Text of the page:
I also can't find any pair of 880's $200 or under which is unfortunate... Unfortunately the Denon AHD2000 neither so even if I wanted it I can't really consider it. Thanks again though.
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post #18 of 31 Old 12-20-2010, 01:24 PM
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The SRH840 and M50 are more similar than they are different. Both are very natural sounding headphones. The 840 seems to have slightly more bass thump, but the M50 seems to sound like a more carefully tuned sub, deep and clean. The 840 is a slightly warmer, more laid back style. If I take a overprocessed pop song, it somehow sounds bearable on the 840, it seems to take the edge off and bathe you in sound. Tonally I prefer the M50 for well mastered music, it has the right balance of decent bass and clear highs, but the 840 is useful to me for less than ideal recordings. I only have the 840 right now, but I don't plan on ever replacing it, it's a good all-around closed monitoring headphone that is portable, cuts outside noise, relatively comfortable, and works better for my selection of music (not all of which is well mastered)

When I am at home, I use my Denon D7000. Tonally, it's very natural sounding. But it requires a good source, good recording otherwise it can sound uncontrolled.

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post #19 of 31 Old 12-20-2010, 01:45 PM - Thread Starter
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Quote:
Originally Posted by warpdrive View Post

The SRH840 and M50 are more similar than they are different. Both are very natural sounding headphones. The 840 seems to have slightly more bass thump, but the M50 seems to sound like a more carefully tuned sub, deep and clean. The 840 is a slightly warmer, more laid back style. If I take a overprocessed pop song, it somehow sounds bearable on the 840, it seems to take the edge off and bathe you in sound. Tonally I prefer the M50 for well mastered music, it has the right balance of decent bass and clear highs, but the 840 is useful to me for less than ideal recordings. I only have the 840 right now, but I don't plan on ever replacing it, it's a good all-around closed monitoring headphone that is portable, cuts outside noise, relatively comfortable, and works better for my selection of music (not all of which is well mastered)

When I am at home, I use my Denon D7000. Tonally, it's very natural sounding. But it requires a good source, good recording otherwise it can sound uncontrolled.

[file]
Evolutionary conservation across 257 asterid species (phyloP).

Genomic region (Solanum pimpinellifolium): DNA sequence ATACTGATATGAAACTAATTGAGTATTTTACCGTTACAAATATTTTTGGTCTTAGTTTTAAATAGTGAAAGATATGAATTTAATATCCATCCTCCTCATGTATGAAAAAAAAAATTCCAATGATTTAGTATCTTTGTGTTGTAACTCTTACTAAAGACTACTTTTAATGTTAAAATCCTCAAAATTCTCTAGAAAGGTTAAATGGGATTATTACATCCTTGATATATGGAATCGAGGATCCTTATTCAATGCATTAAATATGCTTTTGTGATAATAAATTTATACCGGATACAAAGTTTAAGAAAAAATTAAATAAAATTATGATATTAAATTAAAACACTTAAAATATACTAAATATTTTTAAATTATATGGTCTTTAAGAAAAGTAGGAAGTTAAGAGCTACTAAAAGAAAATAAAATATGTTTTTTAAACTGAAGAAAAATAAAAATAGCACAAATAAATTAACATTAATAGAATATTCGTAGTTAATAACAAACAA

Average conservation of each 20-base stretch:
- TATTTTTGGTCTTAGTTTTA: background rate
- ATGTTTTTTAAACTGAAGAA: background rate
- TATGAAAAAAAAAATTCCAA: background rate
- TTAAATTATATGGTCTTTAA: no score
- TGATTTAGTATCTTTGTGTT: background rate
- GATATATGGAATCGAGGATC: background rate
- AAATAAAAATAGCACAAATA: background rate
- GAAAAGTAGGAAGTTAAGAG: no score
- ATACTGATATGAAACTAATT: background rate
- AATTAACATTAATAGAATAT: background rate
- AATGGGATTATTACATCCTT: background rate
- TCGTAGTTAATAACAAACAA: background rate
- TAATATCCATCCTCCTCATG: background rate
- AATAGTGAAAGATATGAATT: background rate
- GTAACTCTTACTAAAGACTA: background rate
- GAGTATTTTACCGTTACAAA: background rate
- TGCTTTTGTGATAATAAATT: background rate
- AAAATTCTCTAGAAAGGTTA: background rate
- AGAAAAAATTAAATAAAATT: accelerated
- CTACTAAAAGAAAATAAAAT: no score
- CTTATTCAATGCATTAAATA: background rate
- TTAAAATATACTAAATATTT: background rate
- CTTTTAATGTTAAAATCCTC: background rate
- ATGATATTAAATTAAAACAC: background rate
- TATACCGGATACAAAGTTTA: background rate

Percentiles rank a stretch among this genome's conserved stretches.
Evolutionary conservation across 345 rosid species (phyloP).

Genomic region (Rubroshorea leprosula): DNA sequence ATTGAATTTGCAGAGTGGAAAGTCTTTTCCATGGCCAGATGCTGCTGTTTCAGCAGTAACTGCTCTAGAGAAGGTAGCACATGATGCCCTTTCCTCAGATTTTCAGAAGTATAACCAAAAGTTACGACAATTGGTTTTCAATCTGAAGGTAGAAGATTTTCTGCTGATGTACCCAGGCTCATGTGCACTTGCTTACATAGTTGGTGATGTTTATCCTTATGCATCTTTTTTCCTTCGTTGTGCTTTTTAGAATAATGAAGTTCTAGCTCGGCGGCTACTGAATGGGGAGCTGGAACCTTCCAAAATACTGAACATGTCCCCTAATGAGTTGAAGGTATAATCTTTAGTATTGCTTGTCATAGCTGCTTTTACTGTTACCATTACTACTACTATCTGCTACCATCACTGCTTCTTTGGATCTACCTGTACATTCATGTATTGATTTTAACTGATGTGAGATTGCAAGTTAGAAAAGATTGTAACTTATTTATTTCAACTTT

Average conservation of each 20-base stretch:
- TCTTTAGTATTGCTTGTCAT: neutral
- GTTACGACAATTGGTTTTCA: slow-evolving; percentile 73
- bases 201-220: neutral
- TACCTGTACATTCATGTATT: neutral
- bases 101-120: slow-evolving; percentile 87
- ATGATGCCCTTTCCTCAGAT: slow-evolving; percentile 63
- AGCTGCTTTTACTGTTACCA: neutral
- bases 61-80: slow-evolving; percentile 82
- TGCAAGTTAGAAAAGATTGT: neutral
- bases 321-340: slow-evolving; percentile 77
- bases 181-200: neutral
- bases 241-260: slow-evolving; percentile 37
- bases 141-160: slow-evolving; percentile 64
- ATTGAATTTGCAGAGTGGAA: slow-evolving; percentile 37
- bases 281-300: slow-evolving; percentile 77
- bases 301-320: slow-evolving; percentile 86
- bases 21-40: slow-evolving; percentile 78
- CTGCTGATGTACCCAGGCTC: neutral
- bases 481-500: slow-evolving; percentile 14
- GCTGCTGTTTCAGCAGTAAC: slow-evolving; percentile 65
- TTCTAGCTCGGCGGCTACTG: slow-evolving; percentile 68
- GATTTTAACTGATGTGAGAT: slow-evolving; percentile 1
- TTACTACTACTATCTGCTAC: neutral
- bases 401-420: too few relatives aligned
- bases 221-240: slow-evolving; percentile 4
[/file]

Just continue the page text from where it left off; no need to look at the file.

Interesting... Which one of the two would you say is more appropriate for the studio (the M50 seems to be leaning towards that direction) and which would you say isolates more sound? Thanks again.
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post #20 of 31 Old 12-20-2010, 03:35 PM
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I would say the M50 is better as a studio headphone. As they say in the pro-audio business, they seem to "translate" better. I would have to make less corrections to the mix if I used the M50 as a reference sound.

Both isolate comparably almost within a couple of decibels to each other.

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post #21 of 31 Old 12-20-2010, 03:41 PM - Thread Starter
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I would say the M50 is better as a studio headphone. As they say in the pro-audio business, they seem to "transfer" better. I would have to make less corrections to the mix if I used the M50 as a reference sound.

Both isolate comparably almost within a couple of decibels to each other.
Well thanks once again. Now I think I'll try to find "an upgraded version of the M50's", if you will...

Something about their commonality and reference price point tells me I could find something better. From different people's descriptions, they sound perfect, so maybe I'm thinking there's something that equally fits the bill just "better".
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post #22 of 31 Old 12-20-2010, 07:09 PM
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I've owned many decent headphones, from the M50 to D7000 and heard many more below and above those in price, and I can say the sweet spot in headphones is less than $300. Sometimes spending a lot more than that does not equate to equal amounts of enjoyment. I've heard $1000 Audio Technicas that I think are more flawed than their own pro-use M50. I think, sometimes, a made for studio product is much better value than their consumer use products because they emphasize predictable, full range sound quality over a specifically targetted sound that appeals to audiophiles or mass market only, and they don't spend a lot of energy marketing expensive material construction or pretty wood cups. As I said, M50 in the under $150 range is pretty unbeatable. I would say I recommend them even if you had $250 to spend.

It's up to you to figure out what's best for you. The only way to find out is to try them yourself. Only then can you properly judge if there is any real improvement over what you have now.

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post #23 of 31 Old 12-20-2010, 07:22 PM - Thread Starter
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Originally Posted by warpdrive View Post

I've owned many decent headphones, from the M50 to D7000 and heard many more below and above those in price, and I can say the sweet spot in headphones is less than $300. Sometimes spending a lot more than that does not equate to equal amounts of enjoyment. I've heard $1000 Audio Technicas that I think are more flawed than their own pro-use M50. I think, sometimes, a made for studio product is much better value than their consumer use products because they emphasize predictable, full range sound quality over a specifically targetted sound that appeals to audiophiles or mass market only, and they don't spend a lot of energy marketing expensive material construction or pretty wood cups. As I said, M50 in the under $150 range is pretty unbeatable. I would say I recommend them even if you had $250 to spend.